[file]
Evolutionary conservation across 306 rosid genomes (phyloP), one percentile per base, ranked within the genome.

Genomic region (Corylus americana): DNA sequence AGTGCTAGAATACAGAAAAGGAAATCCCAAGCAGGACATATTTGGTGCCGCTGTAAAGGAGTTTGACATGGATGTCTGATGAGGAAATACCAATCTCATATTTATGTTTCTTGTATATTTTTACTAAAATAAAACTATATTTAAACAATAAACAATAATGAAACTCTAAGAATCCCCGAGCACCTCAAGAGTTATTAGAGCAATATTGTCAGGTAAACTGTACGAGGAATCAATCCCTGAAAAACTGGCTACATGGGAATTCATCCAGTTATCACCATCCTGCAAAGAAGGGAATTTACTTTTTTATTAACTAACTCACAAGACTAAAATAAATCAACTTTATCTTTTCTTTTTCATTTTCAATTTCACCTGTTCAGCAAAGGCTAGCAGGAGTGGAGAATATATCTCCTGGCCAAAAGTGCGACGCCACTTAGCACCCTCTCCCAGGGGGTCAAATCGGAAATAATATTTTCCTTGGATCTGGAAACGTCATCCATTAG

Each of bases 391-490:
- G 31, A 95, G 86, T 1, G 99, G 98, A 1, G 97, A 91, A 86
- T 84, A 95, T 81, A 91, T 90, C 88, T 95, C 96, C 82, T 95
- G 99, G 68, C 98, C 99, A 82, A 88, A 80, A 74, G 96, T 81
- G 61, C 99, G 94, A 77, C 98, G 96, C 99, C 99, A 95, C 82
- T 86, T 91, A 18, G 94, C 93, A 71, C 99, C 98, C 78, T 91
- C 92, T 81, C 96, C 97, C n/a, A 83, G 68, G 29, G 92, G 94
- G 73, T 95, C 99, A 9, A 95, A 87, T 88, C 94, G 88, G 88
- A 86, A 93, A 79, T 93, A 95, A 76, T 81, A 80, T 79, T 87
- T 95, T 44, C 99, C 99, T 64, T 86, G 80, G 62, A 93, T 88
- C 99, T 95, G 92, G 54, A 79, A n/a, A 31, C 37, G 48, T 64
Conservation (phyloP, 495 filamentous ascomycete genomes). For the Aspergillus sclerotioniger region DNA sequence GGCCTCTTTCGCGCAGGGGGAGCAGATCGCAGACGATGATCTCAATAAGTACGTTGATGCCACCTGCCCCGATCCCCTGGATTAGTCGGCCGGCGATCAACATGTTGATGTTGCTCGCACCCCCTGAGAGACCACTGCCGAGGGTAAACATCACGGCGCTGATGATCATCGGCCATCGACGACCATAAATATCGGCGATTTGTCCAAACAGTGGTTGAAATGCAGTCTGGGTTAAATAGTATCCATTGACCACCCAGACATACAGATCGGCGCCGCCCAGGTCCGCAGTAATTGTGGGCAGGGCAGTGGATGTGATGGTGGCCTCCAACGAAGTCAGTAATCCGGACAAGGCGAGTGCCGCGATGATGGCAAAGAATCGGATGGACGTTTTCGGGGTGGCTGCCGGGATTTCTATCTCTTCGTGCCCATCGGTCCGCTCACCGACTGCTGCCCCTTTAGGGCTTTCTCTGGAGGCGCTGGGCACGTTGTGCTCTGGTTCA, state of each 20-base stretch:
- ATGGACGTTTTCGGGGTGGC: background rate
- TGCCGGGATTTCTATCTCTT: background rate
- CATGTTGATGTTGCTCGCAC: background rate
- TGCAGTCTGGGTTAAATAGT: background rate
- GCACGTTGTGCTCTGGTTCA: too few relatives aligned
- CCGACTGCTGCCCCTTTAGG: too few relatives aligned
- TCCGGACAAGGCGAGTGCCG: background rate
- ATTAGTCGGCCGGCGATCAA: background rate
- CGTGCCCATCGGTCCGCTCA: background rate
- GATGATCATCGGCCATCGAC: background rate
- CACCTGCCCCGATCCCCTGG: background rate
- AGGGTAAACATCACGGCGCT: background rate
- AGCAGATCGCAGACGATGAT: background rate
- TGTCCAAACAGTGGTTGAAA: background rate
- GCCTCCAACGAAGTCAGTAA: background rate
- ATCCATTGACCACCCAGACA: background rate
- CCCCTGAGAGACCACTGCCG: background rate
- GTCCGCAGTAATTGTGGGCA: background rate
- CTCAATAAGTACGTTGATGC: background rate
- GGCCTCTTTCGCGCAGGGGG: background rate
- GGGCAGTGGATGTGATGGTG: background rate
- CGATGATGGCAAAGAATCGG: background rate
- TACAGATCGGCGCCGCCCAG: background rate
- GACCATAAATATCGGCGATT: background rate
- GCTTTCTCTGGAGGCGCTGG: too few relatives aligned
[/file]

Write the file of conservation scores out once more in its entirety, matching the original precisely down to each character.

Evolutionary conservation across 306 rosid genomes (phyloP), one percentile per base, ranked within the genome.

Genomic region (Corylus americana): DNA sequence AGTGCTAGAATACAGAAAAGGAAATCCCAAGCAGGACATATTTGGTGCCGCTGTAAAGGAGTTTGACATGGATGTCTGATGAGGAAATACCAATCTCATATTTATGTTTCTTGTATATTTTTACTAAAATAAAACTATATTTAAACAATAAACAATAATGAAACTCTAAGAATCCCCGAGCACCTCAAGAGTTATTAGAGCAATATTGTCAGGTAAACTGTACGAGGAATCAATCCCTGAAAAACTGGCTACATGGGAATTCATCCAGTTATCACCATCCTGCAAAGAAGGGAATTTACTTTTTTATTAACTAACTCACAAGACTAAAATAAATCAACTTTATCTTTTCTTTTTCATTTTCAATTTCACCTGTTCAGCAAAGGCTAGCAGGAGTGGAGAATATATCTCCTGGCCAAAAGTGCGACGCCACTTAGCACCCTCTCCCAGGGGGTCAAATCGGAAATAATATTTTCCTTGGATCTGGAAACGTCATCCATTAG

Each of bases 391-490:
- G 31, A 95, G 86, T 1, G 99, G 98, A 1, G 97, A 91, A 86
- T 84, A 95, T 81, A 91, T 90, C 88, T 95, C 96, C 82, T 95
- G 99, G 68, C 98, C 99, A 82, A 88, A 80, A 74, G 96, T 81
- G 61, C 99, G 94, A 77, C 98, G 96, C 99, C 99, A 95, C 82
- T 86, T 91, A 18, G 94, C 93, A 71, C 99, C 98, C 78, T 91
- C 92, T 81, C 96, C 97, C n/a, A 83, G 68, G 29, G 92, G 94
- G 73, T 95, C 99, A 9, A 95, A 87, T 88, C 94, G 88, G 88
- A 86, A 93, A 79, T 93, A 95, A 76, T 81, A 80, T 79, T 87
- T 95, T 44, C 99, C 99, T 64, T 86, G 80, G 62, A 93, T 88
- C 99, T 95, G 92, G 54, A 79, A n/a, A 31, C 37, G 48, T 64
Conservation (phyloP, 495 filamentous ascomycete genomes). For the Aspergillus sclerotioniger region DNA sequence GGCCTCTTTCGCGCAGGGGGAGCAGATCGCAGACGATGATCTCAATAAGTACGTTGATGCCACCTGCCCCGATCCCCTGGATTAGTCGGCCGGCGATCAACATGTTGATGTTGCTCGCACCCCCTGAGAGACCACTGCCGAGGGTAAACATCACGGCGCTGATGATCATCGGCCATCGACGACCATAAATATCGGCGATTTGTCCAAACAGTGGTTGAAATGCAGTCTGGGTTAAATAGTATCCATTGACCACCCAGACATACAGATCGGCGCCGCCCAGGTCCGCAGTAATTGTGGGCAGGGCAGTGGATGTGATGGTGGCCTCCAACGAAGTCAGTAATCCGGACAAGGCGAGTGCCGCGATGATGGCAAAGAATCGGATGGACGTTTTCGGGGTGGCTGCCGGGATTTCTATCTCTTCGTGCCCATCGGTCCGCTCACCGACTGCTGCCCCTTTAGGGCTTTCTCTGGAGGCGCTGGGCACGTTGTGCTCTGGTTCA, state of each 20-base stretch:
- ATGGACGTTTTCGGGGTGGC: background rate
- TGCCGGGATTTCTATCTCTT: background rate
- CATGTTGATGTTGCTCGCAC: background rate
- TGCAGTCTGGGTTAAATAGT: background rate
- GCACGTTGTGCTCTGGTTCA: too few relatives aligned
- CCGACTGCTGCCCCTTTAGG: too few relatives aligned
- TCCGGACAAGGCGAGTGCCG: background rate
- ATTAGTCGGCCGGCGATCAA: background rate
- CGTGCCCATCGGTCCGCTCA: background rate
- GATGATCATCGGCCATCGAC: background rate
- CACCTGCCCCGATCCCCTGG: background rate
- AGGGTAAACATCACGGCGCT: background rate
- AGCAGATCGCAGACGATGAT: background rate
- TGTCCAAACAGTGGTTGAAA: background rate
- GCCTCCAACGAAGTCAGTAA: background rate
- ATCCATTGACCACCCAGACA: background rate
- CCCCTGAGAGACCACTGCCG: background rate
- GTCCGCAGTAATTGTGGGCA: background rate
- CTCAATAAGTACGTTGATGC: background rate
- GGCCTCTTTCGCGCAGGGGG: background rate
- GGGCAGTGGATGTGATGGTG: background rate
- CGATGATGGCAAAGAATCGG: background rate
- TACAGATCGGCGCCGCCCAG: background rate
- GACCATAAATATCGGCGATT: background rate
- GCTTTCTCTGGAGGCGCTGG: too few relatives aligned